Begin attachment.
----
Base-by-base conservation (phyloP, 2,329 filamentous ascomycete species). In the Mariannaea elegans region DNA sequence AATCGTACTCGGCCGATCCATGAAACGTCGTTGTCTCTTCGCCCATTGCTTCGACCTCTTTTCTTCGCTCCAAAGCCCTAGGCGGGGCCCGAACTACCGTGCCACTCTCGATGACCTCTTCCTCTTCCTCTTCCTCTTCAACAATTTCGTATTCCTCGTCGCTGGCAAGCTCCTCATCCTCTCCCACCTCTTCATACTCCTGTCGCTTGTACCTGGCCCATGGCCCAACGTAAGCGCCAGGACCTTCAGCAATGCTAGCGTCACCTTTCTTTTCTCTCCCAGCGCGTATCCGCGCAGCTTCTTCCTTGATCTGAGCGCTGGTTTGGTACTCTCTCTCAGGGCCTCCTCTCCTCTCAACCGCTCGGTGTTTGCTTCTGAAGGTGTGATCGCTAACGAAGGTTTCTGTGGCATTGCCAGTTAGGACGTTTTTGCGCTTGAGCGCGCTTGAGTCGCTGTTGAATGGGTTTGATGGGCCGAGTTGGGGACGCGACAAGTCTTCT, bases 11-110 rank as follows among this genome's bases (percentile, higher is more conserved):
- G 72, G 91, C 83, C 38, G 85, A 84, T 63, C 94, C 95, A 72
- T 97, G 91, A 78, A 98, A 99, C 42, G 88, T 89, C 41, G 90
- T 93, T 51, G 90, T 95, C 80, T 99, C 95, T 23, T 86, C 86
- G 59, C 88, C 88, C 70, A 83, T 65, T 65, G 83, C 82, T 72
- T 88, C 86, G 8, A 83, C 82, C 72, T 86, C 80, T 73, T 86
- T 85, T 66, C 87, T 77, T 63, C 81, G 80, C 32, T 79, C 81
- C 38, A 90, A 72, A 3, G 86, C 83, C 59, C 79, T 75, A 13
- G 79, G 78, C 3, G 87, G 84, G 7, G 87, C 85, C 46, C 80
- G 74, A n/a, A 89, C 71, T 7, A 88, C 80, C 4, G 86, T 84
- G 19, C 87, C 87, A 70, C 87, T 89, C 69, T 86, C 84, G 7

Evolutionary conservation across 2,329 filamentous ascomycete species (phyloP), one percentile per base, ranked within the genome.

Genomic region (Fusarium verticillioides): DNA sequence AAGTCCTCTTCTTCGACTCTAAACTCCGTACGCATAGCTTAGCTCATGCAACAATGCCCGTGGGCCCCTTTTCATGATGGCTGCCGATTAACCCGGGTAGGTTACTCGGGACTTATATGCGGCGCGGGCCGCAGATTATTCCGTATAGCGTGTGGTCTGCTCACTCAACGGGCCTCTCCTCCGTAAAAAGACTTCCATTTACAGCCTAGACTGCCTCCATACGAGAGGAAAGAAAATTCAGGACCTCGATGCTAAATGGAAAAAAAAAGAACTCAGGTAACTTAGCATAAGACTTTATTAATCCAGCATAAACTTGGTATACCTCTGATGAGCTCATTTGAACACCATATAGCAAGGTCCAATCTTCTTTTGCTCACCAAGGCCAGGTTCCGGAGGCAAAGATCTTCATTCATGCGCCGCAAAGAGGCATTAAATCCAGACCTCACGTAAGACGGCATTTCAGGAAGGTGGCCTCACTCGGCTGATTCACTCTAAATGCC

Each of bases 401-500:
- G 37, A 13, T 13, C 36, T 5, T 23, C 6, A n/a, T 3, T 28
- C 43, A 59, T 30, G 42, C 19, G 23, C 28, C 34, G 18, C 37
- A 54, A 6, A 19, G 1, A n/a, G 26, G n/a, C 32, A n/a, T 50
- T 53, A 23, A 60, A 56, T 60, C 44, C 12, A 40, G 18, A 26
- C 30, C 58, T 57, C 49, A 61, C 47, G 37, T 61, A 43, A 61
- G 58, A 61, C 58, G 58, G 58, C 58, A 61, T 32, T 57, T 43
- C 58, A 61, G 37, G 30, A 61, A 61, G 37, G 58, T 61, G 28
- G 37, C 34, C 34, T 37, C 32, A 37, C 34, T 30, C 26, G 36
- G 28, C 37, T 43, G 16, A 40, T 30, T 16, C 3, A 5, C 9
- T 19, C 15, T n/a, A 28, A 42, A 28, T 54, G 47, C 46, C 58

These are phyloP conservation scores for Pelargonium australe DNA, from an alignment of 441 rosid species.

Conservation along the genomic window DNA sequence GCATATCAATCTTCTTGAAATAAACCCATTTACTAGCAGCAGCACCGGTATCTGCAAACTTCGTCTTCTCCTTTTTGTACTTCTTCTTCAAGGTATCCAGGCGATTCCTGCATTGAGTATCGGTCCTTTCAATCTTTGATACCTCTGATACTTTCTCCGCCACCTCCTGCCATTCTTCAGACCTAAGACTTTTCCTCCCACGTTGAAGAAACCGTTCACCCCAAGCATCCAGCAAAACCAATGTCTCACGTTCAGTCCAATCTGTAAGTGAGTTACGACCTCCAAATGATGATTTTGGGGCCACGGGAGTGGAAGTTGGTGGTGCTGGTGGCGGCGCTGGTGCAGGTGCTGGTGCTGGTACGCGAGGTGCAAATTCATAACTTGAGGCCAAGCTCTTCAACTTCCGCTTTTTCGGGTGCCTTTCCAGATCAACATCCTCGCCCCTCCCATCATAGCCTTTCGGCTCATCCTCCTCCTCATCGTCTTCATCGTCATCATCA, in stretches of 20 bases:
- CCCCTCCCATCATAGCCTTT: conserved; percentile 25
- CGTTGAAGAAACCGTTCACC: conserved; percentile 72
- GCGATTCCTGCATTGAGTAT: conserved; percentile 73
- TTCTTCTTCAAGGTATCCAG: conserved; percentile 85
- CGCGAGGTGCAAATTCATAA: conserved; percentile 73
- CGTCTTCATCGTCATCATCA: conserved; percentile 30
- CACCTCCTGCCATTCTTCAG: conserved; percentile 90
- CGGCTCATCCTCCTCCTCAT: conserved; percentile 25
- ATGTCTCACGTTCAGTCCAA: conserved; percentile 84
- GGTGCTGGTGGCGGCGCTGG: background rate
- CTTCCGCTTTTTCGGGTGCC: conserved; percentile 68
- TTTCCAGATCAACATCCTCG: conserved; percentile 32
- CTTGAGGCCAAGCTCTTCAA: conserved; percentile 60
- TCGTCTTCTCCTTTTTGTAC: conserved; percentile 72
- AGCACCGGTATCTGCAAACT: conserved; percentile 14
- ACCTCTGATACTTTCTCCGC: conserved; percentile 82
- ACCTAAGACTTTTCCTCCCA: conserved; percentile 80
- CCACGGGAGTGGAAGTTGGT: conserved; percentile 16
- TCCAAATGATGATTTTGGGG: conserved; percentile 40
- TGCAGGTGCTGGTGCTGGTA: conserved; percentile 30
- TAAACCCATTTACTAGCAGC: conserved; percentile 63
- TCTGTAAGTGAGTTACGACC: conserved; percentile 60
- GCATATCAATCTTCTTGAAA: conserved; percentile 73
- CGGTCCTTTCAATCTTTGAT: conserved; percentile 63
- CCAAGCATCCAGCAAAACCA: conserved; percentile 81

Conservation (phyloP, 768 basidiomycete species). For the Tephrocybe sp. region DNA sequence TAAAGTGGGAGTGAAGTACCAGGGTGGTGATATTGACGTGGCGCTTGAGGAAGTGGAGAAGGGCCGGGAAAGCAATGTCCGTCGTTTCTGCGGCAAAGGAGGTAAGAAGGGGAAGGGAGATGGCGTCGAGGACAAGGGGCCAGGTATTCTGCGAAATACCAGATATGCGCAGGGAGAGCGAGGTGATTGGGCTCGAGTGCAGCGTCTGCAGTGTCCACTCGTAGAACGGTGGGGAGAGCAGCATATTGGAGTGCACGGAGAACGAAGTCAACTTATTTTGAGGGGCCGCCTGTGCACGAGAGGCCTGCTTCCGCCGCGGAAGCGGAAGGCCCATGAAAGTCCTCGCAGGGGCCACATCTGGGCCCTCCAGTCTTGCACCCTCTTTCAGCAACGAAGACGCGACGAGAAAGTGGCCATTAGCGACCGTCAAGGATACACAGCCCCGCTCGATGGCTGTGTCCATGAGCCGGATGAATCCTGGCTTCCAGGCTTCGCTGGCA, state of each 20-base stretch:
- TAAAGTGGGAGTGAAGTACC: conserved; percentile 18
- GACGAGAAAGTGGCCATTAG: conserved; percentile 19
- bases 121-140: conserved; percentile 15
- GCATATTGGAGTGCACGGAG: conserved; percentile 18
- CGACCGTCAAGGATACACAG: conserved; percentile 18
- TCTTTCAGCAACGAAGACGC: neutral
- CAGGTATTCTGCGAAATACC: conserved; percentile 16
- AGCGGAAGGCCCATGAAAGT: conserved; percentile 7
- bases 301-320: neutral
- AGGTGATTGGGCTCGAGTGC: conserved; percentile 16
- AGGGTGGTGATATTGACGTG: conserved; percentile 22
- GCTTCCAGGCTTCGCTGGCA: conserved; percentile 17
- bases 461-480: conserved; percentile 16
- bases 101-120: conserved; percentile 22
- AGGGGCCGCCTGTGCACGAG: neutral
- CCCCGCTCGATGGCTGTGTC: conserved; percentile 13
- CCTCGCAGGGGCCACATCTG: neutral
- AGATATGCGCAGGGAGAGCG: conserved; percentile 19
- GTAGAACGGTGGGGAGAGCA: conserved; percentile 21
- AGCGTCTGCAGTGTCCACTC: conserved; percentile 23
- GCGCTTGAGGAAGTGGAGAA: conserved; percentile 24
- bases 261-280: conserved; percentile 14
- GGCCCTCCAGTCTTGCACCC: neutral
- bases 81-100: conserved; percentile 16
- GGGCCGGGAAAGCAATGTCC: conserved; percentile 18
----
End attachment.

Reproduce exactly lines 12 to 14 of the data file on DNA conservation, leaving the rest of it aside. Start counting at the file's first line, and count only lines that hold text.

Evolutionary conservation across 2,329 filamentous ascomycete species (phyloP), one percentile per base, ranked within the genome.

Genomic region (Fusarium verticillioides): DNA sequence AAGTCCTCTTCTTCGACTCTAAACTCCGTACGCATAGCTTAGCTCATGCAACAATGCCCGTGGGCCCCTTTTCATGATGGCTGCCGATTAACCCGGGTAGGTTACTCGGGACTTATATGCGGCGCGGGCCGCAGATTATTCCGTATAGCGTGTGGTCTGCTCACTCAACGGGCCTCTCCTCCGTAAAAAGACTTCCATTTACAGCCTAGACTGCCTCCATACGAGAGGAAAGAAAATTCAGGACCTCGATGCTAAATGGAAAAAAAAAGAACTCAGGTAACTTAGCATAAGACTTTATTAATCCAGCATAAACTTGGTATACCTCTGATGAGCTCATTTGAACACCATATAGCAAGGTCCAATCTTCTTTTGCTCACCAAGGCCAGGTTCCGGAGGCAAAGATCTTCATTCATGCGCCGCAAAGAGGCATTAAATCCAGACCTCACGTAAGACGGCATTTCAGGAAGGTGGCCTCACTCGGCTGATTCACTCTAAATGCC

Each of bases 401-500: